It’s an unusual choice, then, to name-check the endorsement of the Republican former secretary of the navy. John Warner – “a World War Two veteran” – is on Team Clinton, the first time he’s ever backed a Democrat for the White House. That’s the same John Warner whose name appears on the 2007 National Defense Authorization Act (a multi-billion-dollar increase in defence spending, broadening the powers of the president to declare martial law, eliminating the auditing of expenditure in Iraq), as well as the USS John Warner, the navy’s “most lethal” submarine. Not natural catnip for a college crowd.

This turns out to be one of the last times that Sanders and Clinton will campaign together. Audio emerges of Clinton trying to explain the Sanders phenomenon, a leak that the opposition try to confect into an attack. In reality, Clinton sounds sympathetic on the tape. “So, as a friend of mine said the other day, I am occupying from the centre-left to the centre-right,” she said. “And I don’t have much company there. Because it is difficult when you’re running to be president, and you understand how hard the job is – I don’t want to over-promise. I don’t want to tell people things that I know we cannot do.” This is the enigma of Hillary Clinton: that after 30 years it is still not clear what she believes she cannot do. But it seems to be a lot.

She doesn’t sound angry when she says she is angry. She doesn’t sound hopeful when she says she has hope. When she tries to render her policies down to personal anecdotes, they feel somehow abstract, like they happened to someone else a long time ago. She is now unimaginable as a non-political figure, and faces an impossible task if elected, of restoring faith in the system that has made her who she is.

Outside the hall, the merchandise stands are packing up. One of the vendors has had a slow sales day, his table still piled with Clintonware. He usually sells ice-creams, which is how he got his nickname, Icee Don.

“At the beginning of the election during the primaries, everything was really kind of smooth,” says Don. “Everybody was excited by it. It seems like it’s kind of dwindled now that the primaries are over. I don’t know why. I mean, Bernie Sanders, he had a big wave going. Now the two candidates are Hillary and Trump, it seems the excitement is pretty low now. I’m a merchant, and I sell product, and sales are down. The momentum is down. Morale is not as it was.”

Usually he would pack up his Clinton and Sanders shirts and then head to the next Trump rally, where the market is for “Hillary Sucks – But Not Like Monica” stickers, and T-shirts invoking the size of Trump’s balls. Instead he has to be in court in New York, an unfortunate piece of timing that might cost him a few thousand dollars in sales. Eight dozen Trump shirts are in his van. “His product moves.”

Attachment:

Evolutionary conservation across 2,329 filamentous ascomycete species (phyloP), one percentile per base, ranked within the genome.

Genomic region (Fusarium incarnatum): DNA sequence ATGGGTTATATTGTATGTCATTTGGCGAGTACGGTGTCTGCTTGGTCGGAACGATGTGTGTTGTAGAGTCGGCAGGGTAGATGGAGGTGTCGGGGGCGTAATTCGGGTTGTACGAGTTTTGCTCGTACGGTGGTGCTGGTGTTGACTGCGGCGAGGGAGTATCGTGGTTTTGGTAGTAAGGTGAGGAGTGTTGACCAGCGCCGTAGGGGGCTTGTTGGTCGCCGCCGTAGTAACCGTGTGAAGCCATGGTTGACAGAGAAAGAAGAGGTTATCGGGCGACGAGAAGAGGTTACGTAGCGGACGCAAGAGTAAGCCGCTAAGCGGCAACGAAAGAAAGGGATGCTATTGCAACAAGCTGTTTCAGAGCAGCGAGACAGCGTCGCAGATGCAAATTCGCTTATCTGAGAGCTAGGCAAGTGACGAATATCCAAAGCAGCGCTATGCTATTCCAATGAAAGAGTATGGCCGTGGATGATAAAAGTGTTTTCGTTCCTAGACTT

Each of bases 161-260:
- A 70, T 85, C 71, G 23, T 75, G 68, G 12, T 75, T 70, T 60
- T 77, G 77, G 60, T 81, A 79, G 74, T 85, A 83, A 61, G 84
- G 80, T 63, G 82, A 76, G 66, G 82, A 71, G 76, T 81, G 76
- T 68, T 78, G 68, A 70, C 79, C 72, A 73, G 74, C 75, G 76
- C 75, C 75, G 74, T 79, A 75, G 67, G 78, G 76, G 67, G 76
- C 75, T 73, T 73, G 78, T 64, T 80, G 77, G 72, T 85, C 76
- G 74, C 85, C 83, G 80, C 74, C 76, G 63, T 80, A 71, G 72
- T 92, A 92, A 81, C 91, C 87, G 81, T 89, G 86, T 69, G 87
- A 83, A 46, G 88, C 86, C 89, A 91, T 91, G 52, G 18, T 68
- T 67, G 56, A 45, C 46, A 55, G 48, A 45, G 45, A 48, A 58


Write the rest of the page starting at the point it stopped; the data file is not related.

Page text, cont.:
“Honestly it’s funny, I thought I was a Democrat – [but] the one that really could bring change is Donald Trump. Because he’s a gambler. He’s new to the field. He has nothing to do but to change everything around. If any kind of change were to come, even if it’s change for the worse, it would be Donald. A spark is needed. Even if it’s just for six months, seven months. There’s an energy that’s needed. I never thought I would be selling Republican products – ever. But Donald Trump has actually brought revenue to me, because he’s a spark. And that’s what America’s looking for.”

Icee Don is something of a “quiet political activist” himself, someone with an economic revolution in mind, something that would reduce the violence he sees in the street. That’s his product. But what is America’s?

“America’s product is reality … What’s it based on now? Embarrassment. If you watch TV, it’s based on embarrassment. And who can embarrass themselves the most.”

“America’s product,” says Icee Don, “is bullshit.”

Icee Don must be one of the last truly bipartisan men in America, able to mix with Trump fans one day and Clinton fans the next, both assuming he’s onside because of all the paraphernalia. It seems like a perverse version of Obama’s “Red State, Blue State” speech: “The pundits like to slice and dice our country into red states and blue states. Red states for Republicans, blue states for Democrats. But I’ve got news for them, too. We worship an awesome God in the blue states, and we don’t like federal agents poking around in our libraries in the red states. We coach Little League in the blue states and, yes, we’ve got some gay friends in the red states.”

But the acrimony captured in that speech now seems quaint, a golden age of harmony in comparison to what is happening now. And what is coming next.

Richard Cooke

Richard Cooke is The Monthlys contributing editor.